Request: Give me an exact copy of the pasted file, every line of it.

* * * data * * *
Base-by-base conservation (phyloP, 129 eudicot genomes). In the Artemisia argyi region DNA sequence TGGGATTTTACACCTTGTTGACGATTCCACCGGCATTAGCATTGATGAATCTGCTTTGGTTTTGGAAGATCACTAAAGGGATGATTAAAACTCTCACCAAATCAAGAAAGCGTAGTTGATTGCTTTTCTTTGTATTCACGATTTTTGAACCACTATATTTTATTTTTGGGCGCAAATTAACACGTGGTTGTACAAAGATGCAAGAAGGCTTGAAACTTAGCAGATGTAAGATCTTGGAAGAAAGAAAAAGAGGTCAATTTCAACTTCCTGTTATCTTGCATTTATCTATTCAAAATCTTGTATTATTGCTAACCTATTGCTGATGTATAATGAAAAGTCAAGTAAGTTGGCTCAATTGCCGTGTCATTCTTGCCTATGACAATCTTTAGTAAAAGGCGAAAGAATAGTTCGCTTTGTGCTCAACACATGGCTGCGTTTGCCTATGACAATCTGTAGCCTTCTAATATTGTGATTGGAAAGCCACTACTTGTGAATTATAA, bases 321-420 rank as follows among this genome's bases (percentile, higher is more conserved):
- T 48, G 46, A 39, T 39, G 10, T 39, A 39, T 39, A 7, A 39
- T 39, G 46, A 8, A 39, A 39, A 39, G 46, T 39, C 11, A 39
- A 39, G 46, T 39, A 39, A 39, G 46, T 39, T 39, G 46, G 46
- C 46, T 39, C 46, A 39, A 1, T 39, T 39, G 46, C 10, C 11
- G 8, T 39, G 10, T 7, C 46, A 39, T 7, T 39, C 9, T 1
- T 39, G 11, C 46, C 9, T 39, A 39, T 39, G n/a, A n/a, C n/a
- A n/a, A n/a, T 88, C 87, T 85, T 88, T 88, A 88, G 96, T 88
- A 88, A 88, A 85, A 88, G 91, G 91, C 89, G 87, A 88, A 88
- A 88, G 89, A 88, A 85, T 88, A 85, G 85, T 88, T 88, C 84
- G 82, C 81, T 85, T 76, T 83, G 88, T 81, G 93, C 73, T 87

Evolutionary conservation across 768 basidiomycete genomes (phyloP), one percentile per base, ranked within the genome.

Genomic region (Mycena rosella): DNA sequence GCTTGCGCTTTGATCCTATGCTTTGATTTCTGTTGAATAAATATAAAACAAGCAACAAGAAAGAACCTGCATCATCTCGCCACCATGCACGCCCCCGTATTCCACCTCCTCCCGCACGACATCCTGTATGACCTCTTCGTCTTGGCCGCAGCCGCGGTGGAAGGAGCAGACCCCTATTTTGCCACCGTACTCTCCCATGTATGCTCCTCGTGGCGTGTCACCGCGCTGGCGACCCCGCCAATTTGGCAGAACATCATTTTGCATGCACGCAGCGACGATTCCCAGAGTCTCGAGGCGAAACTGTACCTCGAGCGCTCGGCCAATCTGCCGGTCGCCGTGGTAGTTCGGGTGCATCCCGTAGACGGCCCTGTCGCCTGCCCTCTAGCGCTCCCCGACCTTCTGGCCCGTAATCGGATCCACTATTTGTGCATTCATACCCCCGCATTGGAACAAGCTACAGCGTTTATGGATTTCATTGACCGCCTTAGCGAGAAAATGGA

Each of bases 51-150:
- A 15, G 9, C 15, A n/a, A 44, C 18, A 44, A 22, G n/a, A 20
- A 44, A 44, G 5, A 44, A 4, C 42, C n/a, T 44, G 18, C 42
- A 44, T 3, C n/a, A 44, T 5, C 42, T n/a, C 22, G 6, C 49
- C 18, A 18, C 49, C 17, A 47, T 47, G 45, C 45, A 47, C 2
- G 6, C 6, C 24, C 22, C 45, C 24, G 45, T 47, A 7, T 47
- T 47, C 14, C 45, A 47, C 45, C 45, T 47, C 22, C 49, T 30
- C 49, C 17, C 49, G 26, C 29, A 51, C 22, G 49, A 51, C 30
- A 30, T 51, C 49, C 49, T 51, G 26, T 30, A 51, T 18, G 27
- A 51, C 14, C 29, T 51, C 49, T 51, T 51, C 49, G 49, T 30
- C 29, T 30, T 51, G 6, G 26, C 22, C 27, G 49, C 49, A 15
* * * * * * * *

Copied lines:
Base-by-base conservation (phyloP, 129 eudicot genomes). In the Artemisia argyi region DNA sequence TGGGATTTTACACCTTGTTGACGATTCCACCGGCATTAGCATTGATGAATCTGCTTTGGTTTTGGAAGATCACTAAAGGGATGATTAAAACTCTCACCAAATCAAGAAAGCGTAGTTGATTGCTTTTCTTTGTATTCACGATTTTTGAACCACTATATTTTATTTTTGGGCGCAAATTAACACGTGGTTGTACAAAGATGCAAGAAGGCTTGAAACTTAGCAGATGTAAGATCTTGGAAGAAAGAAAAAGAGGTCAATTTCAACTTCCTGTTATCTTGCATTTATCTATTCAAAATCTTGTATTATTGCTAACCTATTGCTGATGTATAATGAAAAGTCAAGTAAGTTGGCTCAATTGCCGTGTCATTCTTGCCTATGACAATCTTTAGTAAAAGGCGAAAGAATAGTTCGCTTTGTGCTCAACACATGGCTGCGTTTGCCTATGACAATCTGTAGCCTTCTAATATTGTGATTGGAAAGCCACTACTTGTGAATTATAA, bases 321-420 rank as follows among this genome's bases (percentile, higher is more conserved):
- T 48, G 46, A 39, T 39, G 10, T 39, A 39, T 39, A 7, A 39
- T 39, G 46, A 8, A 39, A 39, A 39, G 46, T 39, C 11, A 39
- A 39, G 46, T 39, A 39, A 39, G 46, T 39, T 39, G 46, G 46
- C 46, T 39, C 46, A 39, A 1, T 39, T 39, G 46, C 10, C 11
- G 8, T 39, G 10, T 7, C 46, A 39, T 7, T 39, C 9, T 1
- T 39, G 11, C 46, C 9, T 39, A 39, T 39, G n/a, A n/a, C n/a
- A n/a, A n/a, T 88, C 87, T 85, T 88, T 88, A 88, G 96, T 88
- A 88, A 88, A 85, A 88, G 91, G 91, C 89, G 87, A 88, A 88
- A 88, G 89, A 88, A 85, T 88, A 85, G 85, T 88, T 88, C 84
- G 82, C 81, T 85, T 76, T 83, G 88, T 81, G 93, C 73, T 87

Evolutionary conservation across 768 basidiomycete genomes (phyloP), one percentile per base, ranked within the genome.

Genomic region (Mycena rosella): DNA sequence GCTTGCGCTTTGATCCTATGCTTTGATTTCTGTTGAATAAATATAAAACAAGCAACAAGAAAGAACCTGCATCATCTCGCCACCATGCACGCCCCCGTATTCCACCTCCTCCCGCACGACATCCTGTATGACCTCTTCGTCTTGGCCGCAGCCGCGGTGGAAGGAGCAGACCCCTATTTTGCCACCGTACTCTCCCATGTATGCTCCTCGTGGCGTGTCACCGCGCTGGCGACCCCGCCAATTTGGCAGAACATCATTTTGCATGCACGCAGCGACGATTCCCAGAGTCTCGAGGCGAAACTGTACCTCGAGCGCTCGGCCAATCTGCCGGTCGCCGTGGTAGTTCGGGTGCATCCCGTAGACGGCCCTGTCGCCTGCCCTCTAGCGCTCCCCGACCTTCTGGCCCGTAATCGGATCCACTATTTGTGCATTCATACCCCCGCATTGGAACAAGCTACAGCGTTTATGGATTTCATTGACCGCCTTAGCGAGAAAATGGA

Each of bases 51-150:
- A 15, G 9, C 15, A n/a, A 44, C 18, A 44, A 22, G n/a, A 20
- A 44, A 44, G 5, A 44, A 4, C 42, C n/a, T 44, G 18, C 42
- A 44, T 3, C n/a, A 44, T 5, C 42, T n/a, C 22, G 6, C 49
- C 18, A 18, C 49, C 17, A 47, T 47, G 45, C 45, A 47, C 2
- G 6, C 6, C 24, C 22, C 45, C 24, G 45, T 47, A 7, T 47
- T 47, C 14, C 45, A 47, C 45, C 45, T 47, C 22, C 49, T 30
- C 49, C 17, C 49, G 26, C 29, A 51, C 22, G 49, A 51, C 30
- A 30, T 51, C 49, C 49, T 51, G 26, T 30, A 51, T 18, G 27
- A 51, C 14, C 29, T 51, C 49, T 51, T 51, C 49, G 49, T 30
- C 29, T 30, T 51, G 6, G 26, C 22, C 27, G 49, C 49, A 15